Isle of Man’s Quadris Environmental Fund suspended
Isle of Man-based Quadris Environmental Forestry Fund (Quadris) has been suspended, following a declaration of default by its US lender, leaving 1200 investors fearful of losing all or a substantial part of their money.
US hedge fund Crestline Arvore has appointed a joint receiver, Craig Mitchell and David Craine of Brown Craine & Co.
The fund was set up in 2001, and has more than £100m invested in teak plantations managed by Floresteca, the world’s largest private teak supplier and operator, managing over 100,000 hectares of forestry land.
Signs that the fund was experiencing turbulence emerged last year when Quadris posted a US$20m (£15.3m) loss for 2016, and auditors expressed doubts over the fund’s ability to continue to trade.
The Isle of Man Financial Services Authority (IOMFSA) shared those worries, and appointed Gordon Wilson of Isle of Man-based consulting outfit CW Consulting as adviser to the fund. On February 17, in a sign that the fund’s troubles were worsening, he was appointed controller of the fund, acting for the regulator.
There are, however, one or two signs that might bring some comfort to investors, Wilson, said. Speaking today to International Investment, he said there were cautious signs for optimism, saying: “I was appointed Controller on 15 February 2017, and I am now working to engage with all relevant parties to secure a long-term resolution to the funds issues in the best interests of participants. That work is ongoing.”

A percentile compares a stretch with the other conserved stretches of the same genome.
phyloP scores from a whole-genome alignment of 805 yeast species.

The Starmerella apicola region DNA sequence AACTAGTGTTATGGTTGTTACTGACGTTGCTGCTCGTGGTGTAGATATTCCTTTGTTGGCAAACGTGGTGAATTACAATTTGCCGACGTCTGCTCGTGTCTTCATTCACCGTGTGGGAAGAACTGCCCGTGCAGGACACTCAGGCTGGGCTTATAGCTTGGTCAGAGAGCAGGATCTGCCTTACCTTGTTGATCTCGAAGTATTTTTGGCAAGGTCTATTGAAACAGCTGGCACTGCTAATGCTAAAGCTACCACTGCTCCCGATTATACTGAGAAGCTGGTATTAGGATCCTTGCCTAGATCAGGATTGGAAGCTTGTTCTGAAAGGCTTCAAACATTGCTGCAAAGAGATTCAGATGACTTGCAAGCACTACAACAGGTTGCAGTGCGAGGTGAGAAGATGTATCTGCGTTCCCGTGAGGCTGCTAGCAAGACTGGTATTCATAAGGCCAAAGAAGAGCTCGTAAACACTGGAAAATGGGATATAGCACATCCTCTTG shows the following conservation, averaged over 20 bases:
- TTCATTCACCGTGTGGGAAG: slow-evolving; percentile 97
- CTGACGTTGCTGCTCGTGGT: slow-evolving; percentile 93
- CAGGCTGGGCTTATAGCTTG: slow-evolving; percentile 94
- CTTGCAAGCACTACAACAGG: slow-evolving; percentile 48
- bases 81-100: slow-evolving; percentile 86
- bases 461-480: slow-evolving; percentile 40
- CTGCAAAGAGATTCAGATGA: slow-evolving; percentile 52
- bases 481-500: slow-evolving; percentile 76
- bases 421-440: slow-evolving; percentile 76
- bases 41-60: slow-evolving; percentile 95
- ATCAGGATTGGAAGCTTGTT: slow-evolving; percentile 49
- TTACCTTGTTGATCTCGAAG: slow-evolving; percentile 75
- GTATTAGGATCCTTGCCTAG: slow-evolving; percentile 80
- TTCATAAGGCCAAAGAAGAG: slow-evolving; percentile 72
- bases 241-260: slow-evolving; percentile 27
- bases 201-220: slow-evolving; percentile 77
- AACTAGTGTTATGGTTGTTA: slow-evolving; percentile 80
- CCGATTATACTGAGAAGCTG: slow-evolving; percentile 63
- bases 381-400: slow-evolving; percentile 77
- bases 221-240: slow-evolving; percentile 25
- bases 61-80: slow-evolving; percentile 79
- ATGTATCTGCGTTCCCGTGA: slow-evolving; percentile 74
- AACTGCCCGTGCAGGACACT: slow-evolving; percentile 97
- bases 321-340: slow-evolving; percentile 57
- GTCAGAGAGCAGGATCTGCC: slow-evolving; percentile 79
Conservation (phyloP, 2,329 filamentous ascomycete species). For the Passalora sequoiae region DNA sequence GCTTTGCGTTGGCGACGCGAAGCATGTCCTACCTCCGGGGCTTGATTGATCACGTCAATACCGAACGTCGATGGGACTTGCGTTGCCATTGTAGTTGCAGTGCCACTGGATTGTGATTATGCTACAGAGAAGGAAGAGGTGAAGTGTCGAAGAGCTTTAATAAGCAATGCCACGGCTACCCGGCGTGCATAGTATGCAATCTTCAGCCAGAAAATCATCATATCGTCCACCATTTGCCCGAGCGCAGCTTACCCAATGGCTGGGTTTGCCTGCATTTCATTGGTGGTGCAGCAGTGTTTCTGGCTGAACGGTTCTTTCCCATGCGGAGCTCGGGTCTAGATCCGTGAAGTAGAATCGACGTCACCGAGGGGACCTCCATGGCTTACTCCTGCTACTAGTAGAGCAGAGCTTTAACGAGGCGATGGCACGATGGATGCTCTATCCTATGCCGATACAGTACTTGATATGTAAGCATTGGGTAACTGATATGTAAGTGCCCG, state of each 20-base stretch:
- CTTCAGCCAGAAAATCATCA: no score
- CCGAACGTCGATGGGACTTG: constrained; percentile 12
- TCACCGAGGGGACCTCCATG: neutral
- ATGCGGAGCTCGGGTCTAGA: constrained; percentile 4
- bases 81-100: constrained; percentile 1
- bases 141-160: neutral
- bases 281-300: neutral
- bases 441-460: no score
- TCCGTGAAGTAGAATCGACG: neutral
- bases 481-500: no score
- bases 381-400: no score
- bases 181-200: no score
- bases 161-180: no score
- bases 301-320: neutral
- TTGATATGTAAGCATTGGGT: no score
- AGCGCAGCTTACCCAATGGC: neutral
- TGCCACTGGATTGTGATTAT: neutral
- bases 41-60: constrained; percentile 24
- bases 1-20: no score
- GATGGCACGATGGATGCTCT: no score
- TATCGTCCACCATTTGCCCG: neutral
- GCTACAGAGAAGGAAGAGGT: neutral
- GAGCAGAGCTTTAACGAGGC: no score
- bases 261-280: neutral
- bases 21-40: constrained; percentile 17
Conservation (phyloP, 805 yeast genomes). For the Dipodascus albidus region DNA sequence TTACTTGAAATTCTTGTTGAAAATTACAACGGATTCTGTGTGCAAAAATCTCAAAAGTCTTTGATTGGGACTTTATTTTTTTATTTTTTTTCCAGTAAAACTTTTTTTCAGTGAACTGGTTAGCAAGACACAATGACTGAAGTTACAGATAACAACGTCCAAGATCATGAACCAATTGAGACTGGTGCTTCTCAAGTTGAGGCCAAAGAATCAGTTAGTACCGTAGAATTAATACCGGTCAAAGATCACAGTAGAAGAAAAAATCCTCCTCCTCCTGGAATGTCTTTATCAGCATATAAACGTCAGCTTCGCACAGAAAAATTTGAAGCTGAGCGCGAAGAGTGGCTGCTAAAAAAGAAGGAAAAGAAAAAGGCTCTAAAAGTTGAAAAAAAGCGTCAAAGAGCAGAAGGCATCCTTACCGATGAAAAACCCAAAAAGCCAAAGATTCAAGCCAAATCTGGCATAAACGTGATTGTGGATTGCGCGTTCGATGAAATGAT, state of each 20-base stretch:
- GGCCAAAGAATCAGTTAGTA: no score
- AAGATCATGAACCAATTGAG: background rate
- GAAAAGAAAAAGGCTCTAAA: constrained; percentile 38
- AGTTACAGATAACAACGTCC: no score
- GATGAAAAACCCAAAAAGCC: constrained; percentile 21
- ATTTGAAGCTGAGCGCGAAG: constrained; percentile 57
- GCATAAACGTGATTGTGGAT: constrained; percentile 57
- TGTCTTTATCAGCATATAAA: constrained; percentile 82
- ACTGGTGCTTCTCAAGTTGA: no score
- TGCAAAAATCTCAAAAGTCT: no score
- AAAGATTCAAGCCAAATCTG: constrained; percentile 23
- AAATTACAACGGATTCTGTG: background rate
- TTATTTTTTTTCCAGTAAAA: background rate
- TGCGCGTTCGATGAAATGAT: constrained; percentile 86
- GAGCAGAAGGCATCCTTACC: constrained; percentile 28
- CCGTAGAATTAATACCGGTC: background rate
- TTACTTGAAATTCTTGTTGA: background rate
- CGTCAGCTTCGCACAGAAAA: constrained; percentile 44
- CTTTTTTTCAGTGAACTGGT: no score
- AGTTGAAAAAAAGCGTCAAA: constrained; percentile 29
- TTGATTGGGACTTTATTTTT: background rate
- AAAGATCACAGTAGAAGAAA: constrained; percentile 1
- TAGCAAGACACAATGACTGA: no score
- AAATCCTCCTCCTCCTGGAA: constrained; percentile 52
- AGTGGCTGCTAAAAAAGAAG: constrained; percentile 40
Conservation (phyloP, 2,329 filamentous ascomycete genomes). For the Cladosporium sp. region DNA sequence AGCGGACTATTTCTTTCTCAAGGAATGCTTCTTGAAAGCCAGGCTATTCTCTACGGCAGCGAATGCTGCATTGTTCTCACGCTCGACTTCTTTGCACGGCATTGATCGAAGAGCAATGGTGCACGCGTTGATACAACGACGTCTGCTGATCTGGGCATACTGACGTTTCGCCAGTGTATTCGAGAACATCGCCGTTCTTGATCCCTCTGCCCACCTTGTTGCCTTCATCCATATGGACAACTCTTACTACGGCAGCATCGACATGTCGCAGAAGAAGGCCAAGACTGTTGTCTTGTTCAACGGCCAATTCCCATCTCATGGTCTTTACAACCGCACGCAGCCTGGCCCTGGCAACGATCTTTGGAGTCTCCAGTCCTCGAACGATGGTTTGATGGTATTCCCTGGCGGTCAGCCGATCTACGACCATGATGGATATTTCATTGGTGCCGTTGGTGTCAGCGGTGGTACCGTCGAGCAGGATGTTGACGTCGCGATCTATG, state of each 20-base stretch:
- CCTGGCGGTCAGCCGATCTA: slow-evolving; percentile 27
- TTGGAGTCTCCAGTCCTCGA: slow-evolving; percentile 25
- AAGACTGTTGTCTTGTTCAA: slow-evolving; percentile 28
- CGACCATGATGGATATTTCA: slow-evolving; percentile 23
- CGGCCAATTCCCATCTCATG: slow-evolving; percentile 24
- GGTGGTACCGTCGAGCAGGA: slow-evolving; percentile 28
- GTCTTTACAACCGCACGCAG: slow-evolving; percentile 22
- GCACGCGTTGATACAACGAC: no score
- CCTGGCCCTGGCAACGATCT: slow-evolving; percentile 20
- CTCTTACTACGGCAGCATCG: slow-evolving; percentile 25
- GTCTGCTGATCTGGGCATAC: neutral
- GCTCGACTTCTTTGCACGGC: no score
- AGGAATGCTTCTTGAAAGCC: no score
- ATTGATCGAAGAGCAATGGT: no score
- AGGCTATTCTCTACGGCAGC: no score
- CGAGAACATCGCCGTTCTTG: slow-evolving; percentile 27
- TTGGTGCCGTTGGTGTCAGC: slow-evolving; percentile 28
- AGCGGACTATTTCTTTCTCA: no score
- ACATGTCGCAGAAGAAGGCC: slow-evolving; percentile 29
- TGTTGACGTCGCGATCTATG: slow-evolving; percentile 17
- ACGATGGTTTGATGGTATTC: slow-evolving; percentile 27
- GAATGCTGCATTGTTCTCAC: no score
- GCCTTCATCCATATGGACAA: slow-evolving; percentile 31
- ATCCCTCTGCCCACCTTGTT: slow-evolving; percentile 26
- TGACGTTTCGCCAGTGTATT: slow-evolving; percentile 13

Stephen Metcalf, who is a Warsaw-based partner at Synergi Investment representing £7m of investment by Global Net members with shareholdings in Quadris, told local news outlet The Manx Independent: “Crestline as the lender is claiming that there have been a number of defaults on their loan and have therefore decided to appoint a receiver, to place their own representatives onto the board and to proceed to run the fund, obviously to their own significant benefit.
“Legal opinion as stated by lawyers from both New York and the Isle of Man is that the default is by no means certain. Surely, the regulator cannot sit back and do nothing while claiming to be protecting the interests of shareholders.”
He added: “Shareholders find it incomprehensible that the underlying assets that they bought remain intact and offer significant value and yet they stand to potentially lose either a significant part or possibly all of their money.”
And a source close to the fund, speaking today on condition of anonymity, told International Investment: “This could be sabre-rattling by the lender, and certainly seems premature. The assets are still there — we’re hopeful that a rescue can be mounted.”